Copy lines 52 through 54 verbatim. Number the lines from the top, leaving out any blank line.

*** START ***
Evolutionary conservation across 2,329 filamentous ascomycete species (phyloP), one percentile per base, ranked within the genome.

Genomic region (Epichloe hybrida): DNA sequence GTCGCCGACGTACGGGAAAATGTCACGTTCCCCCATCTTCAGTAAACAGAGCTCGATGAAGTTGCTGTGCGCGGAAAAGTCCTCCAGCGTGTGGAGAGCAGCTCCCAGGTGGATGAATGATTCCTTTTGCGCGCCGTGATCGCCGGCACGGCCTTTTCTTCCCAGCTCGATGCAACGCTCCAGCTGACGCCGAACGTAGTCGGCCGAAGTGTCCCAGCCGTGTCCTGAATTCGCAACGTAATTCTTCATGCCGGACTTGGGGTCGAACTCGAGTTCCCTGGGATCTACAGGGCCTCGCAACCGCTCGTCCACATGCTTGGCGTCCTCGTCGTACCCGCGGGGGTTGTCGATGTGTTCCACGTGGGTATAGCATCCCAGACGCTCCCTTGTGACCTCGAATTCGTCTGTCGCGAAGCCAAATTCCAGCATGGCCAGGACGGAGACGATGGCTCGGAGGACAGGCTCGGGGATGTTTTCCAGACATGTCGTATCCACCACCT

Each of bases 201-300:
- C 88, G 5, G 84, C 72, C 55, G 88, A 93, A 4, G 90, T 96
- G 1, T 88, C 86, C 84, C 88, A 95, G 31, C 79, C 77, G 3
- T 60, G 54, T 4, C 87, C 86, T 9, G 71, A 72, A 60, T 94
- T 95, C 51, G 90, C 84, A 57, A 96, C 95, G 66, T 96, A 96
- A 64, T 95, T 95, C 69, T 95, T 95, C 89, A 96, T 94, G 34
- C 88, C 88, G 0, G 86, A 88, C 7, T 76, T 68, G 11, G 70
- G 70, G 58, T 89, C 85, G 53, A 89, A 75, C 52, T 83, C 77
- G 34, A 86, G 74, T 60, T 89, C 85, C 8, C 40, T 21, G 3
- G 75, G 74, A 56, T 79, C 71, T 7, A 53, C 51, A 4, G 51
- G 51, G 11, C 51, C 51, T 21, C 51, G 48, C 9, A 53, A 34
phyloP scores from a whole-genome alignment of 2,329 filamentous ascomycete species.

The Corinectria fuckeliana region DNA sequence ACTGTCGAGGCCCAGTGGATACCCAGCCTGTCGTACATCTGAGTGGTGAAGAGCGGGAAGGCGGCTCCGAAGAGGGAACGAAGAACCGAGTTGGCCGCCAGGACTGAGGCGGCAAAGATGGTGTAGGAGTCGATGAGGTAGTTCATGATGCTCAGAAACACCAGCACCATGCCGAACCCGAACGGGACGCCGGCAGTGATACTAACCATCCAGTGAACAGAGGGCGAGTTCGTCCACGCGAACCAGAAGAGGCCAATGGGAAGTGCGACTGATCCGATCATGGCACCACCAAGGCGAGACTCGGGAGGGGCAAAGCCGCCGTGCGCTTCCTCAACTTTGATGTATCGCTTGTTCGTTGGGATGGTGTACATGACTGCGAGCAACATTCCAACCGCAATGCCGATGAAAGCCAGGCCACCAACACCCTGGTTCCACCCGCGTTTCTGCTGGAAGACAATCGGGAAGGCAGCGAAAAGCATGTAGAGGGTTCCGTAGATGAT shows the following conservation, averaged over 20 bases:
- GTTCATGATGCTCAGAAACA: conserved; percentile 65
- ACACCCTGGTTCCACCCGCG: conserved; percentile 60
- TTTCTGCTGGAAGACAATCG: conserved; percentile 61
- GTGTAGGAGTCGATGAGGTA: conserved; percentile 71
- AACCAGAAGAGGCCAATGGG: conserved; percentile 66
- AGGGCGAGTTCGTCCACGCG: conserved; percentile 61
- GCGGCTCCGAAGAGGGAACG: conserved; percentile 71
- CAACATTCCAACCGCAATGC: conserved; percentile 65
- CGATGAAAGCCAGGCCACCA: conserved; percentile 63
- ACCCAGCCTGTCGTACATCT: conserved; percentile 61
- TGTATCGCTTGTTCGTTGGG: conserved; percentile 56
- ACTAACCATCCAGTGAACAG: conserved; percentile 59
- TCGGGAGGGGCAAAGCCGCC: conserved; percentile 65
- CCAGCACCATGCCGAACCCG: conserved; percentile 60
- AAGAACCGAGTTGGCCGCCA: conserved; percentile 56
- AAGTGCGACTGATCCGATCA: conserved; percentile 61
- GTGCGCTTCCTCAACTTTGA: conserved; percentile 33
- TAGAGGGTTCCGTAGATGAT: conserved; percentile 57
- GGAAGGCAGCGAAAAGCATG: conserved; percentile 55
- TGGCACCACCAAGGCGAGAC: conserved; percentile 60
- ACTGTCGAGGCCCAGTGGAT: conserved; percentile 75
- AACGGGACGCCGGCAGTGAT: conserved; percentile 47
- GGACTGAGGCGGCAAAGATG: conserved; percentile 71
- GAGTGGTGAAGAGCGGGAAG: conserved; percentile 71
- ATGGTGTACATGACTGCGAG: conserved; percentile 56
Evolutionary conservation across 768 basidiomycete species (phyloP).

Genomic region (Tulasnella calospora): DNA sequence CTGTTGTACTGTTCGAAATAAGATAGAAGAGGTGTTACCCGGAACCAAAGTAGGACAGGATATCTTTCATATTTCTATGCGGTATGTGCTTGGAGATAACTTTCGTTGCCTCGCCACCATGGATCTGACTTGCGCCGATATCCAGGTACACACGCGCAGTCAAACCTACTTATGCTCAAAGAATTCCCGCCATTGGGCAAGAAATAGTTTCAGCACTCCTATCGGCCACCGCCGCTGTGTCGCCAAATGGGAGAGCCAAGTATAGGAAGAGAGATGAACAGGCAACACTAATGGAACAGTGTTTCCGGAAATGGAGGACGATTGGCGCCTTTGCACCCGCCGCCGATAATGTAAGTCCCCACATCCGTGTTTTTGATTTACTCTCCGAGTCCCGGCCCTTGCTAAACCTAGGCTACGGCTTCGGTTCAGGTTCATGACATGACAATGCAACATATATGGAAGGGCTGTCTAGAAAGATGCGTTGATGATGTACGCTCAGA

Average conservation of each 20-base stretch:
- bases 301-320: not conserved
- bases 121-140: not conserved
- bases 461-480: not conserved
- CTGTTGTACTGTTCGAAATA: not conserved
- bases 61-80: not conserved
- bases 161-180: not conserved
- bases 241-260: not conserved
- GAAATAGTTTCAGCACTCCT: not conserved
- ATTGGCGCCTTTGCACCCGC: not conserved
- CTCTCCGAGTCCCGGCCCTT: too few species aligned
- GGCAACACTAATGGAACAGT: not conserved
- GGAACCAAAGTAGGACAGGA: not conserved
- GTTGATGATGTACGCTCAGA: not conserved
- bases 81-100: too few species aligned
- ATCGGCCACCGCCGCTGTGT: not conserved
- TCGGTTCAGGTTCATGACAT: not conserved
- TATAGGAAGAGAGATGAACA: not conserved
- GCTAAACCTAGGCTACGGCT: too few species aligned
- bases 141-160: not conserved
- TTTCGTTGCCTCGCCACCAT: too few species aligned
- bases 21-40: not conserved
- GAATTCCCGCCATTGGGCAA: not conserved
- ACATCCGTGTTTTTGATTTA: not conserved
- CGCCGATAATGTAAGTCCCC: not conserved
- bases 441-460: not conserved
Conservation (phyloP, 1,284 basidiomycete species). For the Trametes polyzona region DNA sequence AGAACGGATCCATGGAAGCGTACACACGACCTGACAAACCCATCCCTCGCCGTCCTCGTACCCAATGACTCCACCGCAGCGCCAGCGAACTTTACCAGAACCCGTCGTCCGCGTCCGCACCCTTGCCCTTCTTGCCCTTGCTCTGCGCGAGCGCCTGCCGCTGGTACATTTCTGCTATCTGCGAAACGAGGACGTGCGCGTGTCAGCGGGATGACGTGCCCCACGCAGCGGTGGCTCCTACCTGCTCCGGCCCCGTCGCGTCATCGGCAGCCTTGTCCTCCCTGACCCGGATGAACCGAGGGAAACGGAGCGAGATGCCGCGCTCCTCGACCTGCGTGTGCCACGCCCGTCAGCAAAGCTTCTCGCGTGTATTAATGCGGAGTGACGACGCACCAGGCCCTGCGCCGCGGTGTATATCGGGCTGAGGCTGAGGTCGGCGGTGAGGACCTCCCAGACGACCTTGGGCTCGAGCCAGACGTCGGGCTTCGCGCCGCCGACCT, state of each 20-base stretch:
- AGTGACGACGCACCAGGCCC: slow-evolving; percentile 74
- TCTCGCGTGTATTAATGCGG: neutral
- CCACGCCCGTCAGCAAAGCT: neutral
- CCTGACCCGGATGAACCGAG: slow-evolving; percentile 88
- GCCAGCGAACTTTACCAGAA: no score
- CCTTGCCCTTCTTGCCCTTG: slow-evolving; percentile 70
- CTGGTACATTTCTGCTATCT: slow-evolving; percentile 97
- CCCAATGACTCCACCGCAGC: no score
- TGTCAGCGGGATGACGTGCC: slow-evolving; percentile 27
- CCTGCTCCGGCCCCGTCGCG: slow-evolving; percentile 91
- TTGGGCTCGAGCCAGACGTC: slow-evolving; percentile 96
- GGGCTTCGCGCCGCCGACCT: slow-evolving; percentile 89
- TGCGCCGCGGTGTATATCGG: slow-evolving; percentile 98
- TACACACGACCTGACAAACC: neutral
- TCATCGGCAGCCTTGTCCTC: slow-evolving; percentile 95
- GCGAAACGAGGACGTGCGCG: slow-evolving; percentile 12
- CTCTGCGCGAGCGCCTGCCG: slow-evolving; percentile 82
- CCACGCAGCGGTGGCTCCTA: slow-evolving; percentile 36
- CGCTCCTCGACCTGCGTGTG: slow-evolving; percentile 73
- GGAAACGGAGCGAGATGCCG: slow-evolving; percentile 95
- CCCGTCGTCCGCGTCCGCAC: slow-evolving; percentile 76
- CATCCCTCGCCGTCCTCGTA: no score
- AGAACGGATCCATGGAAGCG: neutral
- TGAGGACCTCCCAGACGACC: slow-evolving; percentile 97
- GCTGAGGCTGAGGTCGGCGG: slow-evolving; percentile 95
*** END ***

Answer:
- ATTGGCGCCTTTGCACCCGC: not conserved
- CTCTCCGAGTCCCGGCCCTT: too few species aligned
- GGCAACACTAATGGAACAGT: not conserved